So we started off this guide with the boring drudgery that is the process of registering to marry in Portugal which is important to arm yourself for. You can find out more by clicking here. But from here on out, we’ll be having alot more fun and you can see the full slate for this blog series here so you can check out the topic that most interests you.
Today we’re getting into the wonderful Portuguese weather, what to expect and when you should host your wedding for the optimal sun to shade ratio we all want during our times abroad. I’ve divided this into season by season to give you all the information you need to make an informed choice.
First a disclaimer before I paint a picture of the real Portuguese climate.The information below is an amalgamation of personal experience and credited sources which are all linked at the end of the article. But as you know, climate changes! From year on year, the seasons can appear very differently. Temperatures can vary and so can the weather. This sounds like a very obvious point - and it is - but I still want to make this clear. There are no guarantees.
My top tip to having a good indication of what the weather is going to be like on your chosen wedding date is to try and visit your chosen wedding location, and your venue if you have one, during the season you want to get married in. At least you’ve experienced it for yourself and have a better idea of the range of temperatures you’re looking at.
Let’s start with the summer as I know that most destination weddings in Portugal happen over the summer months. Actually most weddings in general the world over happen in the summer - let’s be honest here. So the summertime in Portugal as a southern European country is very hot but usually not oppressively so but to a degree this depends on where in the country you are looking to marry. Even in muggy, cloudy weather, it can be around 25 to 27 degrees. In the North you can expect the temperatures to be much more comfortable than in the Algarve and the Alentejo.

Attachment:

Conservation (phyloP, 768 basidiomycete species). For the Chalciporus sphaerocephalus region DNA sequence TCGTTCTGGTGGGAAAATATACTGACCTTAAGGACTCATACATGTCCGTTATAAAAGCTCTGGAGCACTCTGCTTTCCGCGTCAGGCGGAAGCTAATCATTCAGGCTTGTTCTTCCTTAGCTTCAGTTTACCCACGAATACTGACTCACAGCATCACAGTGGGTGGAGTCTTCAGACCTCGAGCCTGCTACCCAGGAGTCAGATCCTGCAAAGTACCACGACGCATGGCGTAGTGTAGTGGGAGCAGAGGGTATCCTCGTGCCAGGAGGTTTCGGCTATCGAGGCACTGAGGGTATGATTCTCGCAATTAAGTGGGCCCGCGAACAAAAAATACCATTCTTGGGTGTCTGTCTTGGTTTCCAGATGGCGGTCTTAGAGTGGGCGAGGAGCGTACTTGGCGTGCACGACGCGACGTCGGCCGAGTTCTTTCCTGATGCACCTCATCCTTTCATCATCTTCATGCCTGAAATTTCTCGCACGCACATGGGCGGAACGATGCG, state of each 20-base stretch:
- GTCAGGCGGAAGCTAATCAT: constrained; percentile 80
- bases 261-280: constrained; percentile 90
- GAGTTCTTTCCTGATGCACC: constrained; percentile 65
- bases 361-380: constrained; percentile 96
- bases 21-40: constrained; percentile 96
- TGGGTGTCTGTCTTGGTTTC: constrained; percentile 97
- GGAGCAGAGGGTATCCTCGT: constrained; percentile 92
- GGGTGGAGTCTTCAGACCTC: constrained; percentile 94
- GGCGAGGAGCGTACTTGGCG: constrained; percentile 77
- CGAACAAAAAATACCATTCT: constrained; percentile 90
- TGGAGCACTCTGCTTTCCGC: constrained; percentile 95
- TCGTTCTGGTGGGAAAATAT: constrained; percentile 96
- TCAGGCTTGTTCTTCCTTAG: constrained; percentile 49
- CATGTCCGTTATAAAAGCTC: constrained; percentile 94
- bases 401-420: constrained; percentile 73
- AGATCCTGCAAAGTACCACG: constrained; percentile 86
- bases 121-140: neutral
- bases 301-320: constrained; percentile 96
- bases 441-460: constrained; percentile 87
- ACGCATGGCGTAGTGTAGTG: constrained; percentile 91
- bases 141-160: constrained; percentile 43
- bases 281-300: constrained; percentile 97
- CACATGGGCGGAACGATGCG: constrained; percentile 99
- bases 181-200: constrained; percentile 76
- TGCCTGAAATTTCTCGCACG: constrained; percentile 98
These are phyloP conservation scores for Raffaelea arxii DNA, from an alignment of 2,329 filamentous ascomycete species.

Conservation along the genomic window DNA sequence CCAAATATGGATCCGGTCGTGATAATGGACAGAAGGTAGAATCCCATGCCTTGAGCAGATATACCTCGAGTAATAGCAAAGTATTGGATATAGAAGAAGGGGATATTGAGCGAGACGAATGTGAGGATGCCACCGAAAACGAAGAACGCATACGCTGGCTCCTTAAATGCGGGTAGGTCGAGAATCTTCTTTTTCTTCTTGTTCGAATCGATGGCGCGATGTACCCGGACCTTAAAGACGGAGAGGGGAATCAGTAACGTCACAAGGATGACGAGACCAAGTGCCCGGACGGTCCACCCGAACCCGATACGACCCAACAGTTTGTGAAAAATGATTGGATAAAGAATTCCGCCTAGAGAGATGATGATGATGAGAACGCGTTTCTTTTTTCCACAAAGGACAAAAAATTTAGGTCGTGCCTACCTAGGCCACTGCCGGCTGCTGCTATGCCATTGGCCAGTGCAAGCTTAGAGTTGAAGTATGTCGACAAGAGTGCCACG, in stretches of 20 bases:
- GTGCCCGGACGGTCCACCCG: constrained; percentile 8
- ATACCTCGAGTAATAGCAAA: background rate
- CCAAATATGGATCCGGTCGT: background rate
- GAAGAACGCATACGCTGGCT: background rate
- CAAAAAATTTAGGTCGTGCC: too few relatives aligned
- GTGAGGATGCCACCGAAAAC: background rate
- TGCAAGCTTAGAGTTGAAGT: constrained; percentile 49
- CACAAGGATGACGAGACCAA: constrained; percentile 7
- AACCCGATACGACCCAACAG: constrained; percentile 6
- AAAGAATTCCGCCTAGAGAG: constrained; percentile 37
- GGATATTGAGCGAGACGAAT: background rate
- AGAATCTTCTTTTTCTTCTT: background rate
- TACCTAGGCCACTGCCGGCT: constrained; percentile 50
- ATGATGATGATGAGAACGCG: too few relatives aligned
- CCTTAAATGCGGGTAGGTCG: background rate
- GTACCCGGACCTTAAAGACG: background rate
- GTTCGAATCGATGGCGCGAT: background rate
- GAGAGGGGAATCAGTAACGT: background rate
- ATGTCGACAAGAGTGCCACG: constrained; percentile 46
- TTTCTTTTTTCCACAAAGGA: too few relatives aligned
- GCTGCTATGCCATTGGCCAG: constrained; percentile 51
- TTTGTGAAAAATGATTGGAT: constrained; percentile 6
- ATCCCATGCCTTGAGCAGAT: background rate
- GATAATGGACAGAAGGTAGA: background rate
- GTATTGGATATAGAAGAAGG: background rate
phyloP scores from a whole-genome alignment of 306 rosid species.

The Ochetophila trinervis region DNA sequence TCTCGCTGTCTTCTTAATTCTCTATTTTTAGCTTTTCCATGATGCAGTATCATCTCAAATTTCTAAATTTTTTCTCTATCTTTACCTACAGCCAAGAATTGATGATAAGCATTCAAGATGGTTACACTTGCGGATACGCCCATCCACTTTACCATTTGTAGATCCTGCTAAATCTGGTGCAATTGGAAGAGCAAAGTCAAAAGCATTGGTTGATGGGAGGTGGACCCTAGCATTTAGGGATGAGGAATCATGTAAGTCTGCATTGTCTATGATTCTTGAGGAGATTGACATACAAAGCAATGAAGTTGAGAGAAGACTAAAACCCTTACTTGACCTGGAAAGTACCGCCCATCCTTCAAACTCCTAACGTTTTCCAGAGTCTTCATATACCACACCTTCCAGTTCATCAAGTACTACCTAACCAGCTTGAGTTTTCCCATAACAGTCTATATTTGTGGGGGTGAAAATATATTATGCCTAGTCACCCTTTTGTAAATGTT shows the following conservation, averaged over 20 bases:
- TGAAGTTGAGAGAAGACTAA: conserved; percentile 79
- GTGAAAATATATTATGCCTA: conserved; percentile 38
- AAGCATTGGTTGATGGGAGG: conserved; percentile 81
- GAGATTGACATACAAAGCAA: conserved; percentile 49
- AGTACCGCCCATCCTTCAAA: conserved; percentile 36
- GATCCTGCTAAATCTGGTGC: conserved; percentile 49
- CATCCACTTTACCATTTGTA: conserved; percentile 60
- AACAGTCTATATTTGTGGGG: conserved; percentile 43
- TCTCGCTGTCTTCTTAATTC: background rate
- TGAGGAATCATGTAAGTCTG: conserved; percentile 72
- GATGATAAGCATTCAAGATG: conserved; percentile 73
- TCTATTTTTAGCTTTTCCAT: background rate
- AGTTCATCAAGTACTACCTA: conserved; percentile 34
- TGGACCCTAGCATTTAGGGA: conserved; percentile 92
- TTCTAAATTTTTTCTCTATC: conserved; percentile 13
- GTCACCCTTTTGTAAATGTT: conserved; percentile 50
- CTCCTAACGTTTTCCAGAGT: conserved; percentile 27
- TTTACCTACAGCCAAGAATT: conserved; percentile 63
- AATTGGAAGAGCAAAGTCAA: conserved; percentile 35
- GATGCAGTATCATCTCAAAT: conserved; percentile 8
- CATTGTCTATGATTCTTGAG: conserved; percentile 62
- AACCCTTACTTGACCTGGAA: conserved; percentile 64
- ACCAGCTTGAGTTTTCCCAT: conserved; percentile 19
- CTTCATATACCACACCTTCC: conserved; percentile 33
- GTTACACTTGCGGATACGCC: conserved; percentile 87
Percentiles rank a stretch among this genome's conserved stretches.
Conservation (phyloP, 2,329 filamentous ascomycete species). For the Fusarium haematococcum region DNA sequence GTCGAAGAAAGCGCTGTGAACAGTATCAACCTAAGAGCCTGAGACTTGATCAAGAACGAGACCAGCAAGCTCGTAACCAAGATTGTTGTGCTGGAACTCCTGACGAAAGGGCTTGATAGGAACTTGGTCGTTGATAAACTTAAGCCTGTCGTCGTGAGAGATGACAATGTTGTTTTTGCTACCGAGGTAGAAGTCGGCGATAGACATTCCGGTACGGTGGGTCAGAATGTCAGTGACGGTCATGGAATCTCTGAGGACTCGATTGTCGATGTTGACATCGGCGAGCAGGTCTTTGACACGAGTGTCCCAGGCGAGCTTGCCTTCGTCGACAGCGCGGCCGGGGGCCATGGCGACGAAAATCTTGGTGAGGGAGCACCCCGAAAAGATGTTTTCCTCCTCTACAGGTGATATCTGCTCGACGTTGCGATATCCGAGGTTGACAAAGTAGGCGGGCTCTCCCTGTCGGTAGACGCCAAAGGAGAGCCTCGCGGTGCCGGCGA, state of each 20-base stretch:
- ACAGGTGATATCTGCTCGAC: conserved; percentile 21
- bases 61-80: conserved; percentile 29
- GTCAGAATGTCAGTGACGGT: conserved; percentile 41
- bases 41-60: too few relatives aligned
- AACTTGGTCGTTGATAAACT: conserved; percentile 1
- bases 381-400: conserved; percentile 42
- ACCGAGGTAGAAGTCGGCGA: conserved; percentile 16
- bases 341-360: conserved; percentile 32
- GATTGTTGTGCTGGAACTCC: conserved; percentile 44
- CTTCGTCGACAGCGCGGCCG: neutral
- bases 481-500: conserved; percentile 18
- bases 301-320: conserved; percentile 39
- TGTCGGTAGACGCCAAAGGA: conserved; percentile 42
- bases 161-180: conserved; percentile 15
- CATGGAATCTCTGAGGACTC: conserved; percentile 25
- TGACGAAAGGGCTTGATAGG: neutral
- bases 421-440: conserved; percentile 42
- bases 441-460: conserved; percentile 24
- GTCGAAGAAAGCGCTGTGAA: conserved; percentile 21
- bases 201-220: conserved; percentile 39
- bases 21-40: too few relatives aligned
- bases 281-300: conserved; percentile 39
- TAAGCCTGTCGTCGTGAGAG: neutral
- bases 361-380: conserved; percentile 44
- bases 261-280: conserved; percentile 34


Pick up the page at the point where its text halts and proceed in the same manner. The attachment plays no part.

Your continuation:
Top Tips for Summer Weddings in Portugal
1. Get married in the late afternoon
The last thing you want is to be in your wedding suit or dress, sweating buckets before you even get to your ceremony because you decided to get married at 1pm and sizzle under the Portuguese sun. Try a nice 4 or 5pm wedding instead and party well into the night.
2. Make sure there is ample shade if you are having an all outdoor wedding An all outdoor wedding is entirely possible in the summer months in Portugal but you need to take great care of your guests and make sure there is ample shelter and water available. This is particularly important for your more vulnerable guests in your wedding
3. Start your wedding planning early!
Since the summer months are so incredibly popular for destination couples and local Portuguese couples alike, you’re going to have a tough time if you leave your planning way too late. I would recommend starting the planning process one year to eighteen months before your chosen wedding date. Any later and you could have trouble booking the venue you want. Any earlier and you’ll finish the planning process too quickly, get bored and change your mind amount crucial elements like your flower choices, dress or colour scheme. Nothing worse than falling out of love with your own plans! One year to eighteen months is the planning sweet spot when you’re excited for the big day the whole way through.
The Autumn months in Portugal are probably the most unpredictable of the year. You can have summer-like sunshine through to mid October or you can have winter-like heavy rains and mugginess from as early as September. Generally speaking though, September is often a continuation of the summer with long days, light winds and blazing sun. This year (2018) I was fortunate enough to catch some 36degree heat in mid September whilst London was cooling down from its heatwave. Very little rainfall and even in the North of the country like Braga and Guimarães, it wouldn't stay cloudy or muggy for very long preferring clear blue skies and sun.